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Introduction

Migration velocity analysis based on downward continuation methods, also known as wave-equation migration velocity analysis , is a technique designed as a companion to wave-equation migration Biondi and Sava (1999); Sava and Fomel (2002). The main idea of WEMVA is to use downward continuation operators for migration velocity analysis (MVA), as well as for migration. This is in contrast with other techniques which use downward continuation for migration, but traveltime-based techniques for migration velocity analysis Clapp (2001); Liu et al. (2001); Mosher et al. (2001).

WEMVA is closer to conventional MVA than other wave-equation tomography methods Bunks et al. (1995); Forgues et al. (1998); Noble et al. (1991) because it tries to maximize the quality of the migrated image instead of trying to match the recorded data. In this respect, our method is related to Differential Semblance Optimization Symes and Carazzone (1991) and Multiple Migration Fitting Chavent and Jacewitz (1995). However, with respect to these two methods, our method has the advantage of exploiting the power of residual prestack migration to speed up the convergence, and it also gives us the ability to guide the inversion by geologic interpretation.

WEMVA benefits from the same advantages over traveltime estimation methods as wave-equation migration benefits over Kirchhoff migration. The most important among them are the accurate handling of complex wavefields which are characterized by multipathing, and the band-limited nature of the imaging process, which can handle sharp velocity variations much better than traveltime-based methods Woodward (1992). Complex geology, therefore, is where WEMVA is expected to provide the largest benefits.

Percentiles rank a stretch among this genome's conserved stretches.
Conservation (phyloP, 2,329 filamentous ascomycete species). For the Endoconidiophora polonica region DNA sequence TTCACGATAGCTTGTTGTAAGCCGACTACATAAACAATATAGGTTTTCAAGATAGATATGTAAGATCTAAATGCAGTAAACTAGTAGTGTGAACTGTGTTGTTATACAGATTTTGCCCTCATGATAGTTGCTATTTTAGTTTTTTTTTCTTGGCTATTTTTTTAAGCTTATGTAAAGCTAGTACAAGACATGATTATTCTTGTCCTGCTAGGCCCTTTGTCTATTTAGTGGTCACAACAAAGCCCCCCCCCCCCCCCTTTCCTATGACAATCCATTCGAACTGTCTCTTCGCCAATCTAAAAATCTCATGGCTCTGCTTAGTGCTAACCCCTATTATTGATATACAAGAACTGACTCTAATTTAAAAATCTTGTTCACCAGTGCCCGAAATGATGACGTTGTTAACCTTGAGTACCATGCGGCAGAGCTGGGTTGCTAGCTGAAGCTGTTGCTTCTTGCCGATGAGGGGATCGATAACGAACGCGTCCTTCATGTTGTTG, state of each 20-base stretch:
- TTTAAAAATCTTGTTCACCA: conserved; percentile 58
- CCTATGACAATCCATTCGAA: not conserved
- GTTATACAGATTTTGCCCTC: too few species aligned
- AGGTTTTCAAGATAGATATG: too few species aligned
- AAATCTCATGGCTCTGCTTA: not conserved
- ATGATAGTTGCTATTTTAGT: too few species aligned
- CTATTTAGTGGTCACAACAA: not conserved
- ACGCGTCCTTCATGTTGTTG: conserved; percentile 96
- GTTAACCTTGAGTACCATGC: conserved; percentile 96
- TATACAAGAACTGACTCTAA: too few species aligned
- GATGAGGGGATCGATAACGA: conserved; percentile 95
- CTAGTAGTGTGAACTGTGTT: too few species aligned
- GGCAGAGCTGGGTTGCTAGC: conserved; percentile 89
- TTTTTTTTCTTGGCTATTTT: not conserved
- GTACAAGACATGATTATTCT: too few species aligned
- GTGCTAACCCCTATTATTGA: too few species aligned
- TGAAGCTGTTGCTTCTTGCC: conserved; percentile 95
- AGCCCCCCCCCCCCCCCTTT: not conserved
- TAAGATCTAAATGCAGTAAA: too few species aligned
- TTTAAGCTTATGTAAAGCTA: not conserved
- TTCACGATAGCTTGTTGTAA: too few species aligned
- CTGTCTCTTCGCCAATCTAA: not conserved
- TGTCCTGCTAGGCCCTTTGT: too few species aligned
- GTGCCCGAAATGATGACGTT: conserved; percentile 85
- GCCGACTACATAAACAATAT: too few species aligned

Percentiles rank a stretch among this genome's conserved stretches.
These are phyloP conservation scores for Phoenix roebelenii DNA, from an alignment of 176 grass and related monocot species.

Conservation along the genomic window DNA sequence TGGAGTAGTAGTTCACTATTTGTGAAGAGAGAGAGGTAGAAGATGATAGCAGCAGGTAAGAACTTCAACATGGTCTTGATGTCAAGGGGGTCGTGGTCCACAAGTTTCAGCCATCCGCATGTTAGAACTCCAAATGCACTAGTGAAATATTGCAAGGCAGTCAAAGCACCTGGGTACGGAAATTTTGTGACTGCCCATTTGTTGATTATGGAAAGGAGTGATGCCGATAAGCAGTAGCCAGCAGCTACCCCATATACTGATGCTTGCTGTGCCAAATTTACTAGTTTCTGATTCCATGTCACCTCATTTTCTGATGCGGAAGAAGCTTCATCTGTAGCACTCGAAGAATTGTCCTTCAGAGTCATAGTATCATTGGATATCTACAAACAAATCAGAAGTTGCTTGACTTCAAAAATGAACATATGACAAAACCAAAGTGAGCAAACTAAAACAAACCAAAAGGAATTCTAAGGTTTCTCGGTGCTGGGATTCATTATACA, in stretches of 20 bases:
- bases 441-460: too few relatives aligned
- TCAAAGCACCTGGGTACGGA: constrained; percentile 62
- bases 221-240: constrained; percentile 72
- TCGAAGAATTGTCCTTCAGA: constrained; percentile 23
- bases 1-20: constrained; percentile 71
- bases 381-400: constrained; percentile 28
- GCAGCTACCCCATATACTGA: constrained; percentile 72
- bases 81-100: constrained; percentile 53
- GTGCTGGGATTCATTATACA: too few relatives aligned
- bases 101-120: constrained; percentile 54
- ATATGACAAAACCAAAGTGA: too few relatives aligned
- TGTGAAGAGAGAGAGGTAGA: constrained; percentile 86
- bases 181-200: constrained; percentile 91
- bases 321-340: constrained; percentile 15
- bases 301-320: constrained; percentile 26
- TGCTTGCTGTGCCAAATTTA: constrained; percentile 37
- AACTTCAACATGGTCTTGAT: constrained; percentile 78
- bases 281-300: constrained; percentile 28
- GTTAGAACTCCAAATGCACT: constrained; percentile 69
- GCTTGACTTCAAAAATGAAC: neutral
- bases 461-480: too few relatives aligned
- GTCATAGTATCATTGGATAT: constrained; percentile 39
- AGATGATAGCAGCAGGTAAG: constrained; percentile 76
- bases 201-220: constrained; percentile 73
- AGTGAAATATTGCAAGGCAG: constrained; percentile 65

WEMVA is based on a linearization of the downward-continuation operator using the Born approximation. This approximation leads to severe limitations on the magnitude and size of the anomalies that can be handled. It, therefore, cannot operate successfully exactly in the regions of highest complexity. Other methods of linearization are possible Sava and Fomel (2002), but neither one allows for arbitrarily large anomalies.

In our early tests Biondi and Sava (1999), we construct the image perturbation using Prestack Stolt Residual Migration (PSRM) Sava (2000); Stolt (1996). In summary, this residual migration method provides updated images for new velocity maps that correspond to a fixed ratio ($\rho$) of the new velocity with respect to the original velocity map. Residual migration is run for various ratio parameters, and finally we pick the best image by selecting the flattest gathers at every point.

The main disadvantage of building the image perturbation using PSRM is that, for large velocity ratio parameters ($\rho$), the background and improved images can get more than $\pi/4$ out of phase. Therefore, the image perturbation computed by the forward operator and the one computed by residual migration are fundamentally different, and can have contradictory behaviors when using the Born-linearized WEMVA operator for inversion.

Alternative methods can be used to create image perturbations for WEMVA, in compliance with the Born approximation and computed directly from the background image Sava and Biondi (2001). We use an analytic differential procedure starting from the background image and leading to image perturbations similar to the ones created using the forward WEMVA operator.


next up previous print clean
Next: Wavefield scattering Up: Sava and Biondi: WEMVA Previous: Sava and Biondi: WEMVA
Stanford Exploration Project
7/8/2003